Director Jonathan Liebesman’s Teenage Mutant Ninja Turtles is an enjoyable film, and works as an ode to the legacy of the Turtles at best. Equal parts intense and funny, this film has some brilliant action sequences but a plot borrowed from several other superhero movies, including the 1990 original TMNT film, The Amazing Spiderman, Batman Begins and The Incredibles, to name a few. 

Channel 6 reporter April O’Neil (
Megan Fox) is set on uncovering the criminal activities of the Foot Clan, much to the chagrin of her boss Bernadette Thompson (Whoopi Goldberg) and cameraman Vernon Fenwick (Will Arnett). During one of her escapades, O’Neil sees unknown vigilantes defeat the Foot Clan and foil their chemical smuggling plan, which sends her into a frenzy, and she begins to dig some more. Another attack on the subway brings her face-to-face with these vigilantes, who happen to be none other than the Teenage Mutant Ninja Turtles. Leonardo (Pete Ploszek, voiced by Johnny Knoxville), Raphael (Alan Ritchson), Donatello (Jeremy Howard) and Michelangelo (Noel Fisher) are four brothers who have mutated into humanoids from actual turtles along with the rat Splinter (Danny Woodburn, voiced by Tony Shalhoub) in a mysterious lab experiment.

The names ring a bell in April’s memory, and she realizes that the turtles and the rat are in fact her pets, whom she helped escape from a lab fire that killed her father years ago. She recounts her findings to her father’s old ally and scientist Eric Sacks (
William Fichtner). Unbeknownst to her, Sacks has his own diabolical plan and has been employed by Shredder (Tohoru Masamune) to wreak havoc in New York City (but of course). From then on, it’s crash-boom-bang all the way. With Michael Bay as the producer, we couldn’t have expected more. But the fight scenes, unlike in Bay’s previous offerings, are exhilarating and a visual delight, thereby making you want to root for the good guys. The 3D only adds to the thrill and you can expect a few nunchakus and katanas to come flying your way. Cowabunga indeed!

Every superhero movie is only as good as the villain the hero(es) are meant to defeat. In Teenage Mutant Ninja Turtles, Shredder gets an upgraded suit, complete with robotic controls and boomerang knives. Ruthless and skilled in Ninjitsu, Shredder makes for a formidable bad guy and it is definitely fun to watch the battle between the two teams unfold on-screen. Megan Fox does more than be an eye candy in this film, and gets to be in the thick of the action. Her acting prowess, however, is far from developed since her Transformers days. Apart from the primary characters, most others are underdeveloped and pointlessly added for laughs, especially that of Whoopi Goldberg.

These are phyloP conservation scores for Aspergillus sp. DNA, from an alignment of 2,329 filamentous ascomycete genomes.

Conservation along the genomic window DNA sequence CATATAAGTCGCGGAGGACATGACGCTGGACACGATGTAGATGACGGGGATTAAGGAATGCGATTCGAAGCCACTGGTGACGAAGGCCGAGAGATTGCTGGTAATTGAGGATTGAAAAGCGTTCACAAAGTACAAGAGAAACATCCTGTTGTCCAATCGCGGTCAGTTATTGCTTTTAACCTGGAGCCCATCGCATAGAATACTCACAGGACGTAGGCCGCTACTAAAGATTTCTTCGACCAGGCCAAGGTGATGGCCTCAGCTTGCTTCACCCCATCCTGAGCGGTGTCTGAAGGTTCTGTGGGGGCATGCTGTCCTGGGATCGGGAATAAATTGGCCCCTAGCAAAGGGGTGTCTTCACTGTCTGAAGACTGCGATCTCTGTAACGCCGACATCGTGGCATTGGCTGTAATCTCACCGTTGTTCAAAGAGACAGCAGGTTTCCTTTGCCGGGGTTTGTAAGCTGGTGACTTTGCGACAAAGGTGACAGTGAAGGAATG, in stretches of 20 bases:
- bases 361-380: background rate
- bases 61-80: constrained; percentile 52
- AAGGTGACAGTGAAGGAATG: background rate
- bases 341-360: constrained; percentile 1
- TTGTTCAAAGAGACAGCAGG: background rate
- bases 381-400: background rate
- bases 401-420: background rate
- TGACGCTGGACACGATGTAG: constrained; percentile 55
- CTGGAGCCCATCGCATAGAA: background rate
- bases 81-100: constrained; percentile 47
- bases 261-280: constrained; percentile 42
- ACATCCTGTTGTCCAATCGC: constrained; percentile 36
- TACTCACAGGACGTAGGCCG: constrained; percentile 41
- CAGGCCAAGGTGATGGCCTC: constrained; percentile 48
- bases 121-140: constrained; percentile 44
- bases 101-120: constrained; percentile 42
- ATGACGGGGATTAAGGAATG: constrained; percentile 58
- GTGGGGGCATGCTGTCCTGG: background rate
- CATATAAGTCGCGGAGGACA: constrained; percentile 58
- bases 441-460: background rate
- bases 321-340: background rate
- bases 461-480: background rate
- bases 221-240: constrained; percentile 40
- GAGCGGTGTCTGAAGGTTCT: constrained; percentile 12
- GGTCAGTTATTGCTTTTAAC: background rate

Minae Noji’s Karai is completely forgettable, even though the character has a relevant backstory in the comics. A gifted actor like William Fichtner is also under-utilized, and given generic bad guy dialogues to intimidate the turtles.

Yet this movie makes a strong impression as it has superb voice-over, and believable characters in the form of the Ninja Turtles, who are in fact, actors filmed using Motion Capture technology. The portrayals of the heroes in a half-shell are true to the original characteristics, where Leo is the leader, Raph is the bulky bad-ass, Donny is the tech-wiz and Mikey is the goofball. Though they are skilled in martial arts, they are still teenagers and learning to adapt to the world, squabbling and having fun along the way. Watch out for the awesome beatboxing scene in the elevator and the chase down the icy slopes of a mountain. The humor is scattered in-between and Will Arnett’s Vernon Fenwick and Michelangelo get the best lines, which make you chuckle amidst tense scenes. Several pop culture references (pizzas, Batman voice, Xavier Institute and the likes) are also thrown in for good measure as a salute to the parody-esque origins of the Ninja Turtles.

Why should you watch this film?
The Teenage. Mutant. Ninja. Turtles! If you are someone who grew up watching the reptilian brothers in cartoons, movies or otherwise, then you are sure to enjoy this film. Agreed, there is not much originality to the plot and at times, the film feels rushed, but the turtles ground this movie and give it more soul. Despite clichéd scenes and below-par acting by a few of the characters, this movie deserves a watch. If only the makers had put a little more effort in the story, Teenage Mutant Ninja Turtles would have been the perfect blockbuster.

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